• Step 1″: A monomer including a conjugated diene compound is polymerized in the presence of a polymerization initiator. During this step, the polymerization may be carried out together with a conjugated diene compound and/or aromatic vinyl compound that has a functional group that can be converted to a site capable of reacting with the modifying agent, and that is copolymerizable with a conjugated diene compound, to obtain polymer 1″-1. Next, the functional group of the polymer 1″-1 is converted to a site capable of reacting with the modifying agent, to obtain polymer 1″-2, and polymer 1″-2 is reacted with a modifying agent having a functional group capable of reacting with the converted functional group, to obtain polymer 1″.
  • Step 3: An organometallic compound is added to polymer 1”, reacting the organometallic compound with the unit based on the modifying agent, to obtain a modified conjugated diene-based polymer for the invention.

The form of polymerization in step 1″ to obtain polymer 1″-1 is not particularly restricted, and it may be carried out as a batch process or a continuous process. The reactor used may be a stirrer-equipped batch reactor or tube reactor. For a continuous process for polymerization., two or more reactors linked together may be used, or a continuous tank reactor may be used.

The conjugated diene compound that has a functional group that can be converted to a modifying agent and that is copolymerizable with a conjugated diene compound, used in step 1″, may be a conjugated diene compound, or a conjugated diene compound having a double bond on a side chain. Aromatic vinyl compounds having functional groups that can be converted to modifying agents and are copolymerizable with conjugated diene compounds, to be used in step 1″, include vinyltoluenes (2-methylstyrerte, 3-methylstyrene and 4-methylstyrene). Polymer 1″-1 obtained using such a compound may be reacted with the same organometallic compound as used in step 3″, and for example, a site capable of reacting with the modifying agent can be added to polymer 1″-1 by drawing off a hydrogen at the allyl position of a double bond of a conjugated diene compound, or drawing off a hydrogen at the benzyl position of the aromatic ring of an aromatic vinyl compound, to obtain polymer 1″-2.

The modifying agent to be reacted with polymer 1″-2 obtained in this manner is preferably a compound having the structure represented by formula (5), a compound having the structure represented by formula (6), or a compound having the structure represented by formula (8).

When polymerization to obtain polymer 1′-1 step 1″ is to be carried out by a batch process, the reaction for obtaining polymer 1″-2 and the reaction between polymer 1″-2 and the modifying agent may each be carried out by addition of the organometallic compound or modifying agent to the reactor in which polymerization has been carried out to obtain the polymer 1″-1, or they may each be carried out by transferring polymer 1″-1 or polymer 1″-2. to another reactor, and adding the organometallic compound or modifying agent to the other reactor. When the polymerization to obtain polymer 1″-1 in step 1″ is carried out as a continuous process, the reaction for obtaining polymer 1″-2 may be carried out by adding the organometallic compound to the reactor near the end of the polymerization reaction, or when the polymerization to obtain polymer 1″-1 is carried out in two or more reactors that are linked, it may he carried out by adding the organometallic compound to the second or later reactor, in which the monomers have not been loaded. When the polymerization to obtain polymer 1″-1 is carried out as a continuous process in step 1′, the reaction between polymer 1″-2 and the modifying agent may be carried out by adding the modifying agent to the reactor at a point after the reaction for obtaining polymer 1″-2, or when the polymerization to obtain polymer 1″-1 in step 1″ is carried out using two reactors that are linked, it may be carried out by extracting the obtained polymer 1″-2 and guiding it to yet another reactor, and adding the modifying agent to the other reactor, or it may be carried out by adding the modifying agent to the reactor after having carried out the reaction for obtaining polymer 1″-2.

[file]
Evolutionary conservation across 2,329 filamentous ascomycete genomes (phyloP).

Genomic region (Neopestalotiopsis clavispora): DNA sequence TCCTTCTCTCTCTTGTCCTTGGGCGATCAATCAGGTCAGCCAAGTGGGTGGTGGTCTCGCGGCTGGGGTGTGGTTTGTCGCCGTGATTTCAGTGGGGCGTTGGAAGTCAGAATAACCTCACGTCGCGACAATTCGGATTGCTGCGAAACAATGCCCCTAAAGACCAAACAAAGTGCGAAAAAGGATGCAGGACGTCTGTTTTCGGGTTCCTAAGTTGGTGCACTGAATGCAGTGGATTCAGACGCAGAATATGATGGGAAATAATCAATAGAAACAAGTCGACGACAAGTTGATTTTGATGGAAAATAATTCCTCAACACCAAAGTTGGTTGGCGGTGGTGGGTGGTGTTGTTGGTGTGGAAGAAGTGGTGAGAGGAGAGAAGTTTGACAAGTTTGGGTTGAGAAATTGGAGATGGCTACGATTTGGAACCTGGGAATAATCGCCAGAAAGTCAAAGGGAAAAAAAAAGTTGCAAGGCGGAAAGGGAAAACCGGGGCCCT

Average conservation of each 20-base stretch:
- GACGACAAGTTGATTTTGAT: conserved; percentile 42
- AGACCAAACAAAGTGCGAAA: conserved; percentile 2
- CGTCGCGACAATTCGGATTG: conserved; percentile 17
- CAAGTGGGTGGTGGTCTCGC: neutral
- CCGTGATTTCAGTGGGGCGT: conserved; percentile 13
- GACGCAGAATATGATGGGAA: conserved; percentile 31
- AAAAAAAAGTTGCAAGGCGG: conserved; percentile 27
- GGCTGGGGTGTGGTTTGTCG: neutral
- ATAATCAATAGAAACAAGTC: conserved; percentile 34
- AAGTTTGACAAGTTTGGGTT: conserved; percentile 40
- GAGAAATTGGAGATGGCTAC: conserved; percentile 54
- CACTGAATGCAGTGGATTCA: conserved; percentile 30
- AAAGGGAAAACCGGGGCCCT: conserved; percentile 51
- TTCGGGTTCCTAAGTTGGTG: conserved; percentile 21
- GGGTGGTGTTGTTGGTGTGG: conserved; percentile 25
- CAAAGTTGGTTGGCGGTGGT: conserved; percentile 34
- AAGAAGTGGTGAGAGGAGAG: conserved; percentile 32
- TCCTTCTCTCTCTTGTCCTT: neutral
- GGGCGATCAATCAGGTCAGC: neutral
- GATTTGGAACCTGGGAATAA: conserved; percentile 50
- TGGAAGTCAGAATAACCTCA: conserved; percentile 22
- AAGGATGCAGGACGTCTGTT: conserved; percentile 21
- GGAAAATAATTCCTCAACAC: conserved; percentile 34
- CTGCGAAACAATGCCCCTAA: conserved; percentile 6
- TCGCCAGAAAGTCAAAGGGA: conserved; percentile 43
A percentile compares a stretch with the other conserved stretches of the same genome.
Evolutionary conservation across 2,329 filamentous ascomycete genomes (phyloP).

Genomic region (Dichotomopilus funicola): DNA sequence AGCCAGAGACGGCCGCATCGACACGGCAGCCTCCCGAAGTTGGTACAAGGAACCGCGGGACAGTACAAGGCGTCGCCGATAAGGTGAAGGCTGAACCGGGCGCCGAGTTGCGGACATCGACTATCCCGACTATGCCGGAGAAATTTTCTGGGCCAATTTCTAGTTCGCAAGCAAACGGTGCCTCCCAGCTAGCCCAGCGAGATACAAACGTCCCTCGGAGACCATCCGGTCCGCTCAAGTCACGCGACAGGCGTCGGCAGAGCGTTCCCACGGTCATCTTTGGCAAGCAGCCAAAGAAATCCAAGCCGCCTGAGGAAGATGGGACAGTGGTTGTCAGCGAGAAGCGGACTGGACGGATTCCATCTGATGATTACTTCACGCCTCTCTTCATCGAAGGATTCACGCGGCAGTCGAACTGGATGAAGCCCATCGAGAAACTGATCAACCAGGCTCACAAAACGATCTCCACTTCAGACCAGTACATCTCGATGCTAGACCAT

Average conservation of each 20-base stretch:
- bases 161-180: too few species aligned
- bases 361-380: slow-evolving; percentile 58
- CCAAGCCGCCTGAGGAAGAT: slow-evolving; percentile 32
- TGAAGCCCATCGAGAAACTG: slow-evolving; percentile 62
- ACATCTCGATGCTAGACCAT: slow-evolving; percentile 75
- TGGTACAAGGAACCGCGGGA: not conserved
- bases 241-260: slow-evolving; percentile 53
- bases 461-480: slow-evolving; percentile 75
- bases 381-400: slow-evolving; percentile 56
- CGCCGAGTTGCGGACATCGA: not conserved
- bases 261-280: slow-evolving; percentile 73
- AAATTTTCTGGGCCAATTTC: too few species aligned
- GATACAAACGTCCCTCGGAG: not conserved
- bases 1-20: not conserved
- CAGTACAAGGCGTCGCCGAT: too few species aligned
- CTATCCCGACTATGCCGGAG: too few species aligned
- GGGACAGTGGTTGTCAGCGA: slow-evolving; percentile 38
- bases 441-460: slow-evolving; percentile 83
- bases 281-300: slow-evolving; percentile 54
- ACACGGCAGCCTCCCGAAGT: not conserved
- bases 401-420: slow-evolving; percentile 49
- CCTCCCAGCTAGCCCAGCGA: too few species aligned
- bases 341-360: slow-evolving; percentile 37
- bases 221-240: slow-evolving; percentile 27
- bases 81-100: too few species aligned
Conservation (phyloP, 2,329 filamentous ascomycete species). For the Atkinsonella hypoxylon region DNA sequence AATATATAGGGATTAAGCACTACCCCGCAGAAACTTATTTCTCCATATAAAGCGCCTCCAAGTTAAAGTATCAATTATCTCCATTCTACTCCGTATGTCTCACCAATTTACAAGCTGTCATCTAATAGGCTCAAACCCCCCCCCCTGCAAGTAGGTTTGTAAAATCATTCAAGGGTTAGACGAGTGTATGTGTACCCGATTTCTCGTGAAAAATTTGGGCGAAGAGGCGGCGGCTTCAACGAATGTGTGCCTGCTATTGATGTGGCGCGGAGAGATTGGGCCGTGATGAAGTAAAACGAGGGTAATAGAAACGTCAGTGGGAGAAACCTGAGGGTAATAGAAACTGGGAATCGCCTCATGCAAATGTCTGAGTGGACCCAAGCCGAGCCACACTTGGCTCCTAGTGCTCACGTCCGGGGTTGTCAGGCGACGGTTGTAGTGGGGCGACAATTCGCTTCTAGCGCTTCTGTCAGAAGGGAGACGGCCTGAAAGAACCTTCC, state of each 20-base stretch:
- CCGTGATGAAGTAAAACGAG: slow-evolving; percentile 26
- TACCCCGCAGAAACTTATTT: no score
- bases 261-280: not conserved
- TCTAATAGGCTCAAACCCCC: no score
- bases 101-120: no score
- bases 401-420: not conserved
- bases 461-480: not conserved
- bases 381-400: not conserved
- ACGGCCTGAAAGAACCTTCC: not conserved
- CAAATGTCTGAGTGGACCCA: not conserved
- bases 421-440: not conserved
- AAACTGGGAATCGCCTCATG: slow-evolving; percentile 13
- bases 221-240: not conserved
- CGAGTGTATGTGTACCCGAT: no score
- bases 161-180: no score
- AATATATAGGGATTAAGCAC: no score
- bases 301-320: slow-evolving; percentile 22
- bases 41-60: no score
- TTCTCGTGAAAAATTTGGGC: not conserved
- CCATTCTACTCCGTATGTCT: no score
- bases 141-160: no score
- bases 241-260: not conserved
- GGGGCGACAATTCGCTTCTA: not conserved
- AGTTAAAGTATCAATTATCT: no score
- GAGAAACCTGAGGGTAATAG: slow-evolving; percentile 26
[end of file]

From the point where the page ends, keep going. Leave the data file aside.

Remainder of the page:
When the polymerization to obtain polymer 1″-1 in step 1″ is carried out as a batch process, step 3″ can be carried out by adding the organometallic compound to the reactor in which the reaction to obtain polymer 1″ has been carried out, or polymer 1″ may be transferred to another reactor, and the organometallic compound may be added to the other reactor. When the polymerization to obtain polymer 1″-1 is carried out as a continuous process in step 1″, step 3″ may be carried out by adding the organometallic compound to the reactor at a point after the reaction for obtaining polymer 1″, or when the polymerization to obtain polymer 1″-1 is carried out using two or more reactors that are linked, it may be carried out by extracting the obtained polymer 1″ and guiding it to yet another reactor, and adding the organometallic compound to the other reactor, or it may be carried out by adding the organometallic compound to the reactor after having carried out the reaction for obtaining polymer 1″.

By carrying out the subsequent step 2″ after carrying out the reaction for obtaining polymer 1″-2 in step 1″ and before carrying out step 3″, it is possible to obtain a conjugated diene copolymer (polymer 2″) having a unit based on the modifying agent within the molecular chain and at the ends of the polymer.

  • Step 2″: The modifying agent having a functional group capable of reacting with the active ends of polymer 1″-2 is reacted with polymer 1″-2, to obtain polymer 2″ having a unit based on the modifying agent introduced at the ends of polymer 1″-2.